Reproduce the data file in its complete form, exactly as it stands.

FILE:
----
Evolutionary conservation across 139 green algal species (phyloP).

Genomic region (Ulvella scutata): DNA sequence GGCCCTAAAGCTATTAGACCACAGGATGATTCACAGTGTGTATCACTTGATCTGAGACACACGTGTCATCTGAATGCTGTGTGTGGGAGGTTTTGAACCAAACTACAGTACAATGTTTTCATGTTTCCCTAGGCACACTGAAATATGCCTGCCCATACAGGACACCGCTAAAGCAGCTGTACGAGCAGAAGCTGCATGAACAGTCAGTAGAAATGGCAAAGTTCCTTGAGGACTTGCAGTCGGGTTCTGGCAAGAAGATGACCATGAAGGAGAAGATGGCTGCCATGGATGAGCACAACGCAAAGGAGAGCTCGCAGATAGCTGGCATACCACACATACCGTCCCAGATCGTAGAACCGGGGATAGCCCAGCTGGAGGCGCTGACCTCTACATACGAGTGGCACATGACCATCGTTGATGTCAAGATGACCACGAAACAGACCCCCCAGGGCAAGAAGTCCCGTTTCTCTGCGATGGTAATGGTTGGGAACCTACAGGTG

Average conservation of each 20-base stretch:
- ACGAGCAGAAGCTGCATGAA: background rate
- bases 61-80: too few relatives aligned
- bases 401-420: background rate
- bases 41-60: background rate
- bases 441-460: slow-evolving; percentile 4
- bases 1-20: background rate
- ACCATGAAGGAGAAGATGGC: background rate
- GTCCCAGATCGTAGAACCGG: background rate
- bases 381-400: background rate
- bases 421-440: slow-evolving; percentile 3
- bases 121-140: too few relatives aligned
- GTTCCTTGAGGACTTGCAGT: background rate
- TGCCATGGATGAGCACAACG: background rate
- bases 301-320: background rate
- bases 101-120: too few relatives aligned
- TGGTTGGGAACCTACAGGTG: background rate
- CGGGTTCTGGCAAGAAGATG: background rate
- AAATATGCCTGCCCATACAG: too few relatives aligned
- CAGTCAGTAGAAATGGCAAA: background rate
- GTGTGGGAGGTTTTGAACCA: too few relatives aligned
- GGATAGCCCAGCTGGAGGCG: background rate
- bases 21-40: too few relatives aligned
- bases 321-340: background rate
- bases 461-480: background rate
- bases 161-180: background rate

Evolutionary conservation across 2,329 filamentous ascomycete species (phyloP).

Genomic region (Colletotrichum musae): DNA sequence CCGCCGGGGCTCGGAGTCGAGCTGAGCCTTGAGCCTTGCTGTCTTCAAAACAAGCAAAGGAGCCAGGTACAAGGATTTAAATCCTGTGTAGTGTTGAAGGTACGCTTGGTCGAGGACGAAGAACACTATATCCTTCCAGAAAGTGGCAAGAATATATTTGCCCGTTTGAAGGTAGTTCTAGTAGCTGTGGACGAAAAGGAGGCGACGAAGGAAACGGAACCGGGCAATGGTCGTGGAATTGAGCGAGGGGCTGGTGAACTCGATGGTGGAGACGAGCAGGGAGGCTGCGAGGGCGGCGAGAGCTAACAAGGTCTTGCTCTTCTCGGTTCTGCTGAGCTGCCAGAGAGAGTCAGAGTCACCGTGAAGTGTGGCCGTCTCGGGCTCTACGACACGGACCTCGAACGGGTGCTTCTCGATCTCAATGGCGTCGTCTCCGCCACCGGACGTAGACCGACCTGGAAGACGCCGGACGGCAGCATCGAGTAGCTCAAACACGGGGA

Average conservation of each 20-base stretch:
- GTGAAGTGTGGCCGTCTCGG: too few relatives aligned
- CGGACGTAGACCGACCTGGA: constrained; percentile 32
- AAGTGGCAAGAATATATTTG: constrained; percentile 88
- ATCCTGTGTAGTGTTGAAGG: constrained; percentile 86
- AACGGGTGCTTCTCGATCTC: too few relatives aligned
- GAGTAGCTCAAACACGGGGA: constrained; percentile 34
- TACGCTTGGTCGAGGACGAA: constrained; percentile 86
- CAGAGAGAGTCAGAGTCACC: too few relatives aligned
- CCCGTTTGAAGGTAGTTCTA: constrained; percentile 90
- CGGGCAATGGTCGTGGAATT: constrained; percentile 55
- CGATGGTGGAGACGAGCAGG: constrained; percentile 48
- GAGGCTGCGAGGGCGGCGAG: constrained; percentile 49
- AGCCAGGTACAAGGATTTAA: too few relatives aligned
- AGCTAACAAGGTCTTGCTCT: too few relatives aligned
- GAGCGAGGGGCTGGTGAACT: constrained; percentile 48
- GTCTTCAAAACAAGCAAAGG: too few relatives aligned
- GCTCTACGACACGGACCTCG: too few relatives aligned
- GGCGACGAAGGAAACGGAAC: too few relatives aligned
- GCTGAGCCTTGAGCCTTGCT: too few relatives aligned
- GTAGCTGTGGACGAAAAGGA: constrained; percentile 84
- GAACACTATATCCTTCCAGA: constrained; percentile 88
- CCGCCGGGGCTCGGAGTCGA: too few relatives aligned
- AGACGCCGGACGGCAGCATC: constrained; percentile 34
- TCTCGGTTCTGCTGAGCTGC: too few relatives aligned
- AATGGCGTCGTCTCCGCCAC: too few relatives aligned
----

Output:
Evolutionary conservation across 139 green algal species (phyloP).

Genomic region (Ulvella scutata): DNA sequence GGCCCTAAAGCTATTAGACCACAGGATGATTCACAGTGTGTATCACTTGATCTGAGACACACGTGTCATCTGAATGCTGTGTGTGGGAGGTTTTGAACCAAACTACAGTACAATGTTTTCATGTTTCCCTAGGCACACTGAAATATGCCTGCCCATACAGGACACCGCTAAAGCAGCTGTACGAGCAGAAGCTGCATGAACAGTCAGTAGAAATGGCAAAGTTCCTTGAGGACTTGCAGTCGGGTTCTGGCAAGAAGATGACCATGAAGGAGAAGATGGCTGCCATGGATGAGCACAACGCAAAGGAGAGCTCGCAGATAGCTGGCATACCACACATACCGTCCCAGATCGTAGAACCGGGGATAGCCCAGCTGGAGGCGCTGACCTCTACATACGAGTGGCACATGACCATCGTTGATGTCAAGATGACCACGAAACAGACCCCCCAGGGCAAGAAGTCCCGTTTCTCTGCGATGGTAATGGTTGGGAACCTACAGGTG

Average conservation of each 20-base stretch:
- ACGAGCAGAAGCTGCATGAA: background rate
- bases 61-80: too few relatives aligned
- bases 401-420: background rate
- bases 41-60: background rate
- bases 441-460: slow-evolving; percentile 4
- bases 1-20: background rate
- ACCATGAAGGAGAAGATGGC: background rate
- GTCCCAGATCGTAGAACCGG: background rate
- bases 381-400: background rate
- bases 421-440: slow-evolving; percentile 3
- bases 121-140: too few relatives aligned
- GTTCCTTGAGGACTTGCAGT: background rate
- TGCCATGGATGAGCACAACG: background rate
- bases 301-320: background rate
- bases 101-120: too few relatives aligned
- TGGTTGGGAACCTACAGGTG: background rate
- CGGGTTCTGGCAAGAAGATG: background rate
- AAATATGCCTGCCCATACAG: too few relatives aligned
- CAGTCAGTAGAAATGGCAAA: background rate
- GTGTGGGAGGTTTTGAACCA: too few relatives aligned
- GGATAGCCCAGCTGGAGGCG: background rate
- bases 21-40: too few relatives aligned
- bases 321-340: background rate
- bases 461-480: background rate
- bases 161-180: background rate

Evolutionary conservation across 2,329 filamentous ascomycete species (phyloP).

Genomic region (Colletotrichum musae): DNA sequence CCGCCGGGGCTCGGAGTCGAGCTGAGCCTTGAGCCTTGCTGTCTTCAAAACAAGCAAAGGAGCCAGGTACAAGGATTTAAATCCTGTGTAGTGTTGAAGGTACGCTTGGTCGAGGACGAAGAACACTATATCCTTCCAGAAAGTGGCAAGAATATATTTGCCCGTTTGAAGGTAGTTCTAGTAGCTGTGGACGAAAAGGAGGCGACGAAGGAAACGGAACCGGGCAATGGTCGTGGAATTGAGCGAGGGGCTGGTGAACTCGATGGTGGAGACGAGCAGGGAGGCTGCGAGGGCGGCGAGAGCTAACAAGGTCTTGCTCTTCTCGGTTCTGCTGAGCTGCCAGAGAGAGTCAGAGTCACCGTGAAGTGTGGCCGTCTCGGGCTCTACGACACGGACCTCGAACGGGTGCTTCTCGATCTCAATGGCGTCGTCTCCGCCACCGGACGTAGACCGACCTGGAAGACGCCGGACGGCAGCATCGAGTAGCTCAAACACGGGGA

Average conservation of each 20-base stretch:
- GTGAAGTGTGGCCGTCTCGG: too few relatives aligned
- CGGACGTAGACCGACCTGGA: constrained; percentile 32
- AAGTGGCAAGAATATATTTG: constrained; percentile 88
- ATCCTGTGTAGTGTTGAAGG: constrained; percentile 86
- AACGGGTGCTTCTCGATCTC: too few relatives aligned
- GAGTAGCTCAAACACGGGGA: constrained; percentile 34
- TACGCTTGGTCGAGGACGAA: constrained; percentile 86
- CAGAGAGAGTCAGAGTCACC: too few relatives aligned
- CCCGTTTGAAGGTAGTTCTA: constrained; percentile 90
- CGGGCAATGGTCGTGGAATT: constrained; percentile 55
- CGATGGTGGAGACGAGCAGG: constrained; percentile 48
- GAGGCTGCGAGGGCGGCGAG: constrained; percentile 49
- AGCCAGGTACAAGGATTTAA: too few relatives aligned
- AGCTAACAAGGTCTTGCTCT: too few relatives aligned
- GAGCGAGGGGCTGGTGAACT: constrained; percentile 48
- GTCTTCAAAACAAGCAAAGG: too few relatives aligned
- GCTCTACGACACGGACCTCG: too few relatives aligned
- GGCGACGAAGGAAACGGAAC: too few relatives aligned
- GCTGAGCCTTGAGCCTTGCT: too few relatives aligned
- GTAGCTGTGGACGAAAAGGA: constrained; percentile 84
- GAACACTATATCCTTCCAGA: constrained; percentile 88
- CCGCCGGGGCTCGGAGTCGA: too few relatives aligned
- AGACGCCGGACGGCAGCATC: constrained; percentile 34
- TCTCGGTTCTGCTGAGCTGC: too few relatives aligned
- AATGGCGTCGTCTCCGCCAC: too few relatives aligned